Setoyaki 瀬戸焼

Pottery made in Seto city and nearby areas of modern Aichi prefecture. The Seto area was the center of pottery manufacture in the Kamakura period; koseto (old seto) designates pieces made at this time. At the end of the Muromachi period the center of the pottery manufacture moved to nearby Mino. At that time, wares made in the area from Seto to Mino were called setoyaki. In the early Edo period, some pottery manufacture moved back to Seto. In 1822, Katou Tamikichi (1722-1824) introduced sometsuke jiki from Arita in modern Saga prefecture, and this porcelain, called shinsei (new production) rather than the original Seto ware pottery, hongyou became standard. In the Meiji period, setoyaki adapted Western techniques, gaining great popularity. In addition to plain seto, mujiseto, the Mino kilns also produced several types of Seto wares from the mid-16c, including setoguro  (black seto), and kiseto (yellow seto). It utilizes an iron-rich wood-ash glaze and is reduction fired at a high temperature to produce a celadon-like texture and bone color; in an oxygen-rich kiln, the minerals in the clay and glaze create a distinctive opaque yellow glaze. Motifs are etched in the clay, then highlighted in green. Typical shapes, glazes and decoration all reflect functions in the tea ceremony or kaiseki meal.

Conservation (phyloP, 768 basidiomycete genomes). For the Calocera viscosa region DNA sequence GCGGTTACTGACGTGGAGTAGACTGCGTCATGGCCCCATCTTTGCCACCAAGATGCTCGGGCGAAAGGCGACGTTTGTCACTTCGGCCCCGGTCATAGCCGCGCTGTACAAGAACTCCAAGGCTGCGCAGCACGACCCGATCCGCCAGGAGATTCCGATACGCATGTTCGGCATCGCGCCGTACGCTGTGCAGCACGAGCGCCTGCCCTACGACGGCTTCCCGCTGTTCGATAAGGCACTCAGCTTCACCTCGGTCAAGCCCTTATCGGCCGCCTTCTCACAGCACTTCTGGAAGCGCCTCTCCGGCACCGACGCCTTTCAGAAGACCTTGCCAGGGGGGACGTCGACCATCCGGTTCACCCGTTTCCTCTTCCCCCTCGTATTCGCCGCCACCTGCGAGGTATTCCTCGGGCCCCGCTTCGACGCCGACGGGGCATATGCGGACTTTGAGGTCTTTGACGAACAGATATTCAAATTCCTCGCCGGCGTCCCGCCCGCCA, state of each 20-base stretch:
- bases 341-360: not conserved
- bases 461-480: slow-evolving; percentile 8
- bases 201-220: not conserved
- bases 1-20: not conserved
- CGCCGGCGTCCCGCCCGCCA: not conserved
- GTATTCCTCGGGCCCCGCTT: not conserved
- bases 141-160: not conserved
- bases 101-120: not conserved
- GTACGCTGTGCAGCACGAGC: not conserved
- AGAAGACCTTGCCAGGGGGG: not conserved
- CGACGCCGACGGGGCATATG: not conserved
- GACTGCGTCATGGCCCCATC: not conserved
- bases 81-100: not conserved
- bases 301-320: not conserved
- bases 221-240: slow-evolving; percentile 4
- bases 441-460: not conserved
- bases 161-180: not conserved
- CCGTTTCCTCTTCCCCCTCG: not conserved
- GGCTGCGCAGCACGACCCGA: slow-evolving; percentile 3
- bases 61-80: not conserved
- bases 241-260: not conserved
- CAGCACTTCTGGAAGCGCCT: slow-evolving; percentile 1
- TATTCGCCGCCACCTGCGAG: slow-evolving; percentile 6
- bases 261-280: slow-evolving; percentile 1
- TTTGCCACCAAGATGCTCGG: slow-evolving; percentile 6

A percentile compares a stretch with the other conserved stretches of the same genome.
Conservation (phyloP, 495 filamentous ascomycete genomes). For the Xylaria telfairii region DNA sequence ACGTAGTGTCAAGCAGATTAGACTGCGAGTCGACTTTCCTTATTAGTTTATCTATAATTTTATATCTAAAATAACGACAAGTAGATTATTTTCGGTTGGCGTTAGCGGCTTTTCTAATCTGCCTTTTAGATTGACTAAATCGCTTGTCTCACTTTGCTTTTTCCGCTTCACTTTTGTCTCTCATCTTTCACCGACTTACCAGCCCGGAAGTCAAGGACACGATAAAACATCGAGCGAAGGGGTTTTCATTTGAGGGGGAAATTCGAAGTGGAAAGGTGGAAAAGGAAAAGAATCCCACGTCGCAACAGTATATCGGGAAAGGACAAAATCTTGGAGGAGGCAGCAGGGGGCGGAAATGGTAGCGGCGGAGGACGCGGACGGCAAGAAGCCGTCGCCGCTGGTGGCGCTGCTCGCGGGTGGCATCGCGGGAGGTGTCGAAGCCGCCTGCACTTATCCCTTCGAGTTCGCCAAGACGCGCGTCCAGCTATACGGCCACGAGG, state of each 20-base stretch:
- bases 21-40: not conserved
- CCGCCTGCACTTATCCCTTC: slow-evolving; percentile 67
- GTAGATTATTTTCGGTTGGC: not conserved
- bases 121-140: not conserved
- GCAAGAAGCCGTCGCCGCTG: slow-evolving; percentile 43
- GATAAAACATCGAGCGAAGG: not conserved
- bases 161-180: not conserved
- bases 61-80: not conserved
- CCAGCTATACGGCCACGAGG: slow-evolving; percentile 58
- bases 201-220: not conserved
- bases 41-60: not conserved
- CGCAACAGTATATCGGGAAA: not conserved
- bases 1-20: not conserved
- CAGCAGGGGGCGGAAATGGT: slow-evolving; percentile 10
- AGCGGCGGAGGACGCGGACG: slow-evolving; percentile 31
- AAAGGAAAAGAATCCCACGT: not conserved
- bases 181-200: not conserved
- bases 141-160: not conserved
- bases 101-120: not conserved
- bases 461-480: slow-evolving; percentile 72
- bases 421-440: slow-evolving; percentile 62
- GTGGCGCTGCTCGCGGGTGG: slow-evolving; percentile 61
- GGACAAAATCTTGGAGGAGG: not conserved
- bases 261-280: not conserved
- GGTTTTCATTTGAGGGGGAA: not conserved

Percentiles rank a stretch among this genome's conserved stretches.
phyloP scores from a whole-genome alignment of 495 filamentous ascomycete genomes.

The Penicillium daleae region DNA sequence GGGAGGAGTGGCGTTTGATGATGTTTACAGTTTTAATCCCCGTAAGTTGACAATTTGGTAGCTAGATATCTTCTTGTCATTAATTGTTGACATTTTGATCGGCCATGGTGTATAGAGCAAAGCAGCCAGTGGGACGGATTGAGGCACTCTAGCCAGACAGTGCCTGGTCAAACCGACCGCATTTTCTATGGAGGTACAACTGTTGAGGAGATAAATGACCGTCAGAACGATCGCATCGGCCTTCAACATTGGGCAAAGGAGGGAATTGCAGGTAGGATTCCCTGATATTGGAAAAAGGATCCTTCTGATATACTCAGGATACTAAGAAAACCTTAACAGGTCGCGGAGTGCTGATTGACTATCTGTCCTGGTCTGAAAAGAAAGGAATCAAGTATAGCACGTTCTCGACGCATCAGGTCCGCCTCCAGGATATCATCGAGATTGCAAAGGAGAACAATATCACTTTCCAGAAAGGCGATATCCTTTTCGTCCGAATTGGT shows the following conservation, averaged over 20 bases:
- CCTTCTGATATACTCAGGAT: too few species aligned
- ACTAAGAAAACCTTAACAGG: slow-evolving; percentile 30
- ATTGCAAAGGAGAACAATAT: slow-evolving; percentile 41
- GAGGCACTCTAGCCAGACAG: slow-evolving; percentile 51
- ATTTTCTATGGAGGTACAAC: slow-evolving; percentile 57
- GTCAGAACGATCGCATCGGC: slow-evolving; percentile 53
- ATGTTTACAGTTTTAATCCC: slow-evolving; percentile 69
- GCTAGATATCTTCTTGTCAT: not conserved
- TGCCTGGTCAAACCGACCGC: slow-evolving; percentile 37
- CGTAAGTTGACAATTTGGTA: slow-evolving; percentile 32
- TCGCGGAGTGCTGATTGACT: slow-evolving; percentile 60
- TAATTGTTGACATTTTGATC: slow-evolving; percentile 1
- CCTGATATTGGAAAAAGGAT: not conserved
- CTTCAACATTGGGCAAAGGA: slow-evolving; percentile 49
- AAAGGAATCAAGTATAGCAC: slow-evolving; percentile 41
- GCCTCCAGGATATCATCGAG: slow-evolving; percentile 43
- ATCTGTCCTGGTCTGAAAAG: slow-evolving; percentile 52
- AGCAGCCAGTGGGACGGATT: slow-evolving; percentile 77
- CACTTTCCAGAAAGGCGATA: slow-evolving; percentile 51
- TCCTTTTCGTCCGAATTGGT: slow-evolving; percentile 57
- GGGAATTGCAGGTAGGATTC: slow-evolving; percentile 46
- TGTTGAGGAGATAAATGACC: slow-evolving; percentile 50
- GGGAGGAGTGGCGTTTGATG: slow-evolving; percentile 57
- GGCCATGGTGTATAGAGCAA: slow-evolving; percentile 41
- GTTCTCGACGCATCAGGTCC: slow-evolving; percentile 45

Offered for sale is this beautiful purple, white and green vintage Seto Chawan. I picked this up in Japan several years ago as it caught my eye. While I am unsure of it's exact age, examination reveals that it is certainly not a new bowl.  My estimate is that it is at least 40-50 years old and quite possibly older.

5.125" (13cm)  X  2.75" (7cm)